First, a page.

The pinch hurt.  I guess that meant I was awake.  But I had been dozing off.  And every time I did, the same two things happened.  I dozed off, then woke up and some disaster happened on the train.  I blacked out, then woke up and Mr. Merlocke was sitting next to me.  And sometimes it was today.  But sometimes it was…tomorrow?

I shook my head and traced my memory of the last repetition.  I checked my phone, like last time.  It was today.  I called Dora, like last time.  I confirmed the date with her.  We laughed about my somehow getting lost.  I was faking it.  She noticed.  She asked what was wrong.  I told her the truth.  That I was tired and stressed.  I told her we would talk when I got to her place.

It didn’t comfort me to get through to Dora this time.  Maybe that was a good thing.  I yawned.  I felt drowsy, but I needed to stay on my guard.  I needed to make sure I didn’t doze off this time. 

And I succeeded. 

I watched the time.  I watched for the signs.  I paced the next car, looking for the passengers I’d seen before.  The woman with the crying baby.  The two college kids who were studying.  The people playing cards.  But I didn’t see any of them.  I only saw people I recognized from when I first boarded.  A couple cuddling in a booth as they flipped through a magazine together.  A soldier in uniform who was telling the elderly lady sitting across from him that he was surprising his family by coming home early.  A woman wearing neon green headphones and watching movies on her laptop.

About forty minutes before we would reach my stop, I was pacing and eyeing the emergency brake pull-cord.  I wasn’t pacing fast, but I started feeling hot, so I slowed down.  I started sweating.  I had to take my jacket off.  I felt a sudden wave of dizziness and stopped.  And then everything starting spinning around me.    


“Are you okay?” someone said. 

I was on the ground apparently.  I was trying to get up, but I couldn’t…I couldn’t get my balance right. 

People were helping me up, just as the spinning started to slow down and recede.  And it was cooling off.  Or I was cooling off.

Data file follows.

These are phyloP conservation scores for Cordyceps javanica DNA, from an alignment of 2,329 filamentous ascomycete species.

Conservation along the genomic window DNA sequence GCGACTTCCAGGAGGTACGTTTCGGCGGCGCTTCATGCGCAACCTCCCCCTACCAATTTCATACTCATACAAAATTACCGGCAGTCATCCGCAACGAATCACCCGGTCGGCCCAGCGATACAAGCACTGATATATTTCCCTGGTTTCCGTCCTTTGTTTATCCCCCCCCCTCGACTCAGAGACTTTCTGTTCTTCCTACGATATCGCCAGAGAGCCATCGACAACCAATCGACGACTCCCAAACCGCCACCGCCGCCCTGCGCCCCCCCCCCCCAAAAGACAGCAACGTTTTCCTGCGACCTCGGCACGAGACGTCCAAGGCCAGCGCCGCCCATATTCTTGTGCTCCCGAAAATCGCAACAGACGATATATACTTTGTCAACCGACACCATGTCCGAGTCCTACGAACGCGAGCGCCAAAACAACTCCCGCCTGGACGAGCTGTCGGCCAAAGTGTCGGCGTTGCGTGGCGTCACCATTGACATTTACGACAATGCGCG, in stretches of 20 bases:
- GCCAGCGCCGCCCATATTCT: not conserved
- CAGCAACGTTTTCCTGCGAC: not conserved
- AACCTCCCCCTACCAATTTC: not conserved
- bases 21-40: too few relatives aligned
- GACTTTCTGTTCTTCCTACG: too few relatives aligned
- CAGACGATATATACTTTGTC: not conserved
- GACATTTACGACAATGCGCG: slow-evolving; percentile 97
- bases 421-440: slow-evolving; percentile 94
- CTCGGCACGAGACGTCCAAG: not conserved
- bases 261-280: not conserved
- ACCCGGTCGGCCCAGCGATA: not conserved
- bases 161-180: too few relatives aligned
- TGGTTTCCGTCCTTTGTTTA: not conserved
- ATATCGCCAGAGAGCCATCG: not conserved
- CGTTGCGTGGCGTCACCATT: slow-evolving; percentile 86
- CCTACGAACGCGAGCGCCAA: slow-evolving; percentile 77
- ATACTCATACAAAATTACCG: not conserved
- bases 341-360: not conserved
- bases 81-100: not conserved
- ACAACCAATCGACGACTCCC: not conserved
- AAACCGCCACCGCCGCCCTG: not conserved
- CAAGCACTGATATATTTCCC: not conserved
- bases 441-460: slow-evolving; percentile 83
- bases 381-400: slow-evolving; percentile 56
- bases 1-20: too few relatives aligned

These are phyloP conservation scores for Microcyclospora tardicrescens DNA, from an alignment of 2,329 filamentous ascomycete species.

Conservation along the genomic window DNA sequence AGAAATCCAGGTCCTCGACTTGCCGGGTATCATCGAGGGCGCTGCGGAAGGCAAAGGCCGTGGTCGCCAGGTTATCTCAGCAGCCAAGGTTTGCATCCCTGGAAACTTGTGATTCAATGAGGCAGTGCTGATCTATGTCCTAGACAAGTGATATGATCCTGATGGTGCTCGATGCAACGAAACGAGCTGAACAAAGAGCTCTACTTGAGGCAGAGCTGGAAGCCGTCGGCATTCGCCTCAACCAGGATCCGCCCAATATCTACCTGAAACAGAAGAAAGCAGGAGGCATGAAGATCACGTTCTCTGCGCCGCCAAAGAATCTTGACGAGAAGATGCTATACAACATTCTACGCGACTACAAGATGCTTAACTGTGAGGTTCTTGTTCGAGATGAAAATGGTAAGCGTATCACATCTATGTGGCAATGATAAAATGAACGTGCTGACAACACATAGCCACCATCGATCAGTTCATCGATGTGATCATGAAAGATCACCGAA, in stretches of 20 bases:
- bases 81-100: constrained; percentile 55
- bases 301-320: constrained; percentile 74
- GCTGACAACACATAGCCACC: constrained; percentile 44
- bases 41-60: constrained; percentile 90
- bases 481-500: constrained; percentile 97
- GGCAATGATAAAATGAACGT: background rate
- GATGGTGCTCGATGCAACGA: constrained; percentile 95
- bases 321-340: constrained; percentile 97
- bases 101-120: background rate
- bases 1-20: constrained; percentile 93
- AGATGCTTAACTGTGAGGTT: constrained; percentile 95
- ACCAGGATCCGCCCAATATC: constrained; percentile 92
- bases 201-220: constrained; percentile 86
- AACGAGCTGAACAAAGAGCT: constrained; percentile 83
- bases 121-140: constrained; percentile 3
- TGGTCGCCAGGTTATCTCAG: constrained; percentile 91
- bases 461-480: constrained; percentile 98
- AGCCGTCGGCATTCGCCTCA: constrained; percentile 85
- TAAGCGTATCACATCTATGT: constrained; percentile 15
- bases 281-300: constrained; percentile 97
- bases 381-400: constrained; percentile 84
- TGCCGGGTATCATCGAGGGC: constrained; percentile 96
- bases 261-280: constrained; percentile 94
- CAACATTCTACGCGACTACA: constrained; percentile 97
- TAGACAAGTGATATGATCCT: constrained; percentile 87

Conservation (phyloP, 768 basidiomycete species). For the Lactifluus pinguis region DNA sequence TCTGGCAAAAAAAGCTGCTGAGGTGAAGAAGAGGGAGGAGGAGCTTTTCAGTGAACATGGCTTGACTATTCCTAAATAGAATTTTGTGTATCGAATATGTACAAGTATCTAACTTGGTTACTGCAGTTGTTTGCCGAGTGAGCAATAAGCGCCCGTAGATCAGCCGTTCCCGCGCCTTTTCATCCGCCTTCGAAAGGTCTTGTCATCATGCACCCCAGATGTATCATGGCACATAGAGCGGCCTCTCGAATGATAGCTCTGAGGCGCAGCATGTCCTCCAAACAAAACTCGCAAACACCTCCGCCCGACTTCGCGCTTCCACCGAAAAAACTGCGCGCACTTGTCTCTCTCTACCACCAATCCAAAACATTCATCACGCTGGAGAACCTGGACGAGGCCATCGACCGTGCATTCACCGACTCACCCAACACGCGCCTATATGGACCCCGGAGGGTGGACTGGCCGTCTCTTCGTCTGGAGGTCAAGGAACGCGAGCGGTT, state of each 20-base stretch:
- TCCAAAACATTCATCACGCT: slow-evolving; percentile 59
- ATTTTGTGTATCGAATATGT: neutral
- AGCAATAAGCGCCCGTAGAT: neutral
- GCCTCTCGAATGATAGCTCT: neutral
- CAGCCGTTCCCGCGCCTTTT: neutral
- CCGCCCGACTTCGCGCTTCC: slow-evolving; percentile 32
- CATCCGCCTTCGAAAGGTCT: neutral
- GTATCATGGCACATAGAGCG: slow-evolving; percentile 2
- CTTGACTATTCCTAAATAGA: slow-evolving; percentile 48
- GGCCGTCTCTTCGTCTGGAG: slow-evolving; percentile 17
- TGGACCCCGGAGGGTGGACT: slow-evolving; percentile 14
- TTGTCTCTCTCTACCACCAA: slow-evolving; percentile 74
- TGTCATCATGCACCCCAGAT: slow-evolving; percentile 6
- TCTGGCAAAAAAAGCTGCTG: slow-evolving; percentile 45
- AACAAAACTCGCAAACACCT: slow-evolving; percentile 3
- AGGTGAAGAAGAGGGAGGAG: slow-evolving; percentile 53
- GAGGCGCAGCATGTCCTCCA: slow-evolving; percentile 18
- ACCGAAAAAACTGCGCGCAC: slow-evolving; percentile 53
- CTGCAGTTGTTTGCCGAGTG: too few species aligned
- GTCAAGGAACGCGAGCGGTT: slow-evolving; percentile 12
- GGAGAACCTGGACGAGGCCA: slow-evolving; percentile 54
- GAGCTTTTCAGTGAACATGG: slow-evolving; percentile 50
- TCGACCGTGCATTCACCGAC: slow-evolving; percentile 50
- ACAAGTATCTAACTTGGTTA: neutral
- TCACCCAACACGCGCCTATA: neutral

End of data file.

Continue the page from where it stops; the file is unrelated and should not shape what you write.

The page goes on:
Someone handed me my jacket, and I recognized the purple nail polish.  I felt steady enough to move my head.  I glanced at my helpers.

It was the two college kids.  The ones talking about some constant in the universe. 

Right before the disaster struck.

I thanked them and wobbled my way to my car as they watched.  A baby started crying behind me.  Ahead of me, through the window, I saw movement in the seat beside mine.  Mr. Merlocke.  I didn’t have time to get to my seat.  I wondered if I would get arrested for doing what I was about to do.  It was now or never. 

I reached for the emergency brake.

Someone grabbed me from behind, pinning my arms to my sides.  I glanced down and saw muscular arms straining through the material of a gray suit jacket. 

I opened my mouth to beg whoever was holding me for a chance to pull the emergency brake.

But it was too late.

I saw the bright flash.  Heard the metallic screeching.  The train lurched, and we were both knocked to our feet.  When we fell, I noticed the bright light glinting off the large gold watch on his left wrist.  The train lurched again, but this time, it kept going, tipping, crashing.

People screamed, and then—


I woke with a jolt. 

“Bad one, huh?”

My shoulders jerked.  I turned to my right.

Mr. Merlocke took a sip of his still-steaming coffee.

He said what I’d heard him say a few times already.

I pushed back my sleeve and pinched the skin below my wrist.